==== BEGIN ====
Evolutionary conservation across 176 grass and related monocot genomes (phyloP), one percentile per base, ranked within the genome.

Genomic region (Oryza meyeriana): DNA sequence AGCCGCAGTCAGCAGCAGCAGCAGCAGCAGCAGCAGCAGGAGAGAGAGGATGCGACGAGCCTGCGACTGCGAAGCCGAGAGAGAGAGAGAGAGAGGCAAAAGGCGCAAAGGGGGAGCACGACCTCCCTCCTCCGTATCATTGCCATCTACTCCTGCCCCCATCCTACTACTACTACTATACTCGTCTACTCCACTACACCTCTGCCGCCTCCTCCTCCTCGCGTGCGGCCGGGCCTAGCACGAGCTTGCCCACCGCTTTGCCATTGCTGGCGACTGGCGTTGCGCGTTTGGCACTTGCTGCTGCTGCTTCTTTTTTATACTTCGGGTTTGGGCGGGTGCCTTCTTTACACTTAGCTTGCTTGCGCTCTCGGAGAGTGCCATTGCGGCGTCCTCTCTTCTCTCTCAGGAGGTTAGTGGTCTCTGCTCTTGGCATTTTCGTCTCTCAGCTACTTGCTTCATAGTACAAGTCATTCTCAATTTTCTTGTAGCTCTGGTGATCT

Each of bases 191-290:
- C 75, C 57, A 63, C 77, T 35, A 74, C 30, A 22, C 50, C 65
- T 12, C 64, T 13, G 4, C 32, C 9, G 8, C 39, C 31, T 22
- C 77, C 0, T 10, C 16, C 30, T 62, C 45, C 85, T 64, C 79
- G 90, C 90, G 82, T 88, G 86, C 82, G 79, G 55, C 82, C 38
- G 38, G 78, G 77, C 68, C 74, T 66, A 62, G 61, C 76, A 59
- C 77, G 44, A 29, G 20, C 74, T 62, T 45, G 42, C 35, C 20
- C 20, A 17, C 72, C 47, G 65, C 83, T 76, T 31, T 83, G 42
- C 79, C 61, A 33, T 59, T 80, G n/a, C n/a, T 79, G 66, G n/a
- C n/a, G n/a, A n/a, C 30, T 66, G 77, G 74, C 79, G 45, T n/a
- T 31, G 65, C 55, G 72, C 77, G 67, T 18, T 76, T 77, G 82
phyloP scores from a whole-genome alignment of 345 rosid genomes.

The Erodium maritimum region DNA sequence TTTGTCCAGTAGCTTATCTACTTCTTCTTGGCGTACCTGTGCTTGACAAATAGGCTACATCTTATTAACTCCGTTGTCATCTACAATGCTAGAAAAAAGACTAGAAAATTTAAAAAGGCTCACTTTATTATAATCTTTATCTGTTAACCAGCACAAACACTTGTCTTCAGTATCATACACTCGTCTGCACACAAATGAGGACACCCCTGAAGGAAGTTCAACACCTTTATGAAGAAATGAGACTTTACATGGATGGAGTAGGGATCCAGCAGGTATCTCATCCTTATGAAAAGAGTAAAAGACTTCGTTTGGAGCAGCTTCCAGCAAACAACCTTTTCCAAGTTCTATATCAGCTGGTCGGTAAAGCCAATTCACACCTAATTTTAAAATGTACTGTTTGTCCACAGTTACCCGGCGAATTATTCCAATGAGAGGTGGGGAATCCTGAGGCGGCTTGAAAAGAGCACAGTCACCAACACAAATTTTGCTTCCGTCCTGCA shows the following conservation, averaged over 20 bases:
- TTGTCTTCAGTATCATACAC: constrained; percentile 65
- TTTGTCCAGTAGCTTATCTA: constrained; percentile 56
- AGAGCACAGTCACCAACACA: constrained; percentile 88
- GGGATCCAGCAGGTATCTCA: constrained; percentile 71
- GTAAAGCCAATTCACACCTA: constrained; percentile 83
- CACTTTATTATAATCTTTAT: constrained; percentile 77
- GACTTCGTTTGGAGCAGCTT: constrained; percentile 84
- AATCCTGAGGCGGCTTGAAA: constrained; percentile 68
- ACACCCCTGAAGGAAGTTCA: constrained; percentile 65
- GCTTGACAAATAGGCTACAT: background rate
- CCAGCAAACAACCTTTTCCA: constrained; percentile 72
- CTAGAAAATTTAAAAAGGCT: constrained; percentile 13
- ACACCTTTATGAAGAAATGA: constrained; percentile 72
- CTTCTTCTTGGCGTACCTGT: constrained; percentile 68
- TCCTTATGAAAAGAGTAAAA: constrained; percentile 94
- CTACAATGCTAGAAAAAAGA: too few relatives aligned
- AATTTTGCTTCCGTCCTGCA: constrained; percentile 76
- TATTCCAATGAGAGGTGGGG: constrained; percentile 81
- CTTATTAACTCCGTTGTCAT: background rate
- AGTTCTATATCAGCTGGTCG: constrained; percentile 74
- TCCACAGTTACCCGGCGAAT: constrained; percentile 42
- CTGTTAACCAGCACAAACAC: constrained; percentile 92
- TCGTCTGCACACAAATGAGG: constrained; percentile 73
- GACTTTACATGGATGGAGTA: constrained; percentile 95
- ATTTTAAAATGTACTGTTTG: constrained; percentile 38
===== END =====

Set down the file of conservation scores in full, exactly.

Evolutionary conservation across 176 grass and related monocot genomes (phyloP), one percentile per base, ranked within the genome.

Genomic region (Oryza meyeriana): DNA sequence AGCCGCAGTCAGCAGCAGCAGCAGCAGCAGCAGCAGCAGGAGAGAGAGGATGCGACGAGCCTGCGACTGCGAAGCCGAGAGAGAGAGAGAGAGAGGCAAAAGGCGCAAAGGGGGAGCACGACCTCCCTCCTCCGTATCATTGCCATCTACTCCTGCCCCCATCCTACTACTACTACTATACTCGTCTACTCCACTACACCTCTGCCGCCTCCTCCTCCTCGCGTGCGGCCGGGCCTAGCACGAGCTTGCCCACCGCTTTGCCATTGCTGGCGACTGGCGTTGCGCGTTTGGCACTTGCTGCTGCTGCTTCTTTTTTATACTTCGGGTTTGGGCGGGTGCCTTCTTTACACTTAGCTTGCTTGCGCTCTCGGAGAGTGCCATTGCGGCGTCCTCTCTTCTCTCTCAGGAGGTTAGTGGTCTCTGCTCTTGGCATTTTCGTCTCTCAGCTACTTGCTTCATAGTACAAGTCATTCTCAATTTTCTTGTAGCTCTGGTGATCT

Each of bases 191-290:
- C 75, C 57, A 63, C 77, T 35, A 74, C 30, A 22, C 50, C 65
- T 12, C 64, T 13, G 4, C 32, C 9, G 8, C 39, C 31, T 22
- C 77, C 0, T 10, C 16, C 30, T 62, C 45, C 85, T 64, C 79
- G 90, C 90, G 82, T 88, G 86, C 82, G 79, G 55, C 82, C 38
- G 38, G 78, G 77, C 68, C 74, T 66, A 62, G 61, C 76, A 59
- C 77, G 44, A 29, G 20, C 74, T 62, T 45, G 42, C 35, C 20
- C 20, A 17, C 72, C 47, G 65, C 83, T 76, T 31, T 83, G 42
- C 79, C 61, A 33, T 59, T 80, G n/a, C n/a, T 79, G 66, G n/a
- C n/a, G n/a, A n/a, C 30, T 66, G 77, G 74, C 79, G 45, T n/a
- T 31, G 65, C 55, G 72, C 77, G 67, T 18, T 76, T 77, G 82
phyloP scores from a whole-genome alignment of 345 rosid genomes.

The Erodium maritimum region DNA sequence TTTGTCCAGTAGCTTATCTACTTCTTCTTGGCGTACCTGTGCTTGACAAATAGGCTACATCTTATTAACTCCGTTGTCATCTACAATGCTAGAAAAAAGACTAGAAAATTTAAAAAGGCTCACTTTATTATAATCTTTATCTGTTAACCAGCACAAACACTTGTCTTCAGTATCATACACTCGTCTGCACACAAATGAGGACACCCCTGAAGGAAGTTCAACACCTTTATGAAGAAATGAGACTTTACATGGATGGAGTAGGGATCCAGCAGGTATCTCATCCTTATGAAAAGAGTAAAAGACTTCGTTTGGAGCAGCTTCCAGCAAACAACCTTTTCCAAGTTCTATATCAGCTGGTCGGTAAAGCCAATTCACACCTAATTTTAAAATGTACTGTTTGTCCACAGTTACCCGGCGAATTATTCCAATGAGAGGTGGGGAATCCTGAGGCGGCTTGAAAAGAGCACAGTCACCAACACAAATTTTGCTTCCGTCCTGCA shows the following conservation, averaged over 20 bases:
- TTGTCTTCAGTATCATACAC: constrained; percentile 65
- TTTGTCCAGTAGCTTATCTA: constrained; percentile 56
- AGAGCACAGTCACCAACACA: constrained; percentile 88
- GGGATCCAGCAGGTATCTCA: constrained; percentile 71
- GTAAAGCCAATTCACACCTA: constrained; percentile 83
- CACTTTATTATAATCTTTAT: constrained; percentile 77
- GACTTCGTTTGGAGCAGCTT: constrained; percentile 84
- AATCCTGAGGCGGCTTGAAA: constrained; percentile 68
- ACACCCCTGAAGGAAGTTCA: constrained; percentile 65
- GCTTGACAAATAGGCTACAT: background rate
- CCAGCAAACAACCTTTTCCA: constrained; percentile 72
- CTAGAAAATTTAAAAAGGCT: constrained; percentile 13
- ACACCTTTATGAAGAAATGA: constrained; percentile 72
- CTTCTTCTTGGCGTACCTGT: constrained; percentile 68
- TCCTTATGAAAAGAGTAAAA: constrained; percentile 94
- CTACAATGCTAGAAAAAAGA: too few relatives aligned
- AATTTTGCTTCCGTCCTGCA: constrained; percentile 76
- TATTCCAATGAGAGGTGGGG: constrained; percentile 81
- CTTATTAACTCCGTTGTCAT: background rate
- AGTTCTATATCAGCTGGTCG: constrained; percentile 74
- TCCACAGTTACCCGGCGAAT: constrained; percentile 42
- CTGTTAACCAGCACAAACAC: constrained; percentile 92
- TCGTCTGCACACAAATGAGG: constrained; percentile 73
- GACTTTACATGGATGGAGTA: constrained; percentile 95
- ATTTTAAAATGTACTGTTTG: constrained; percentile 38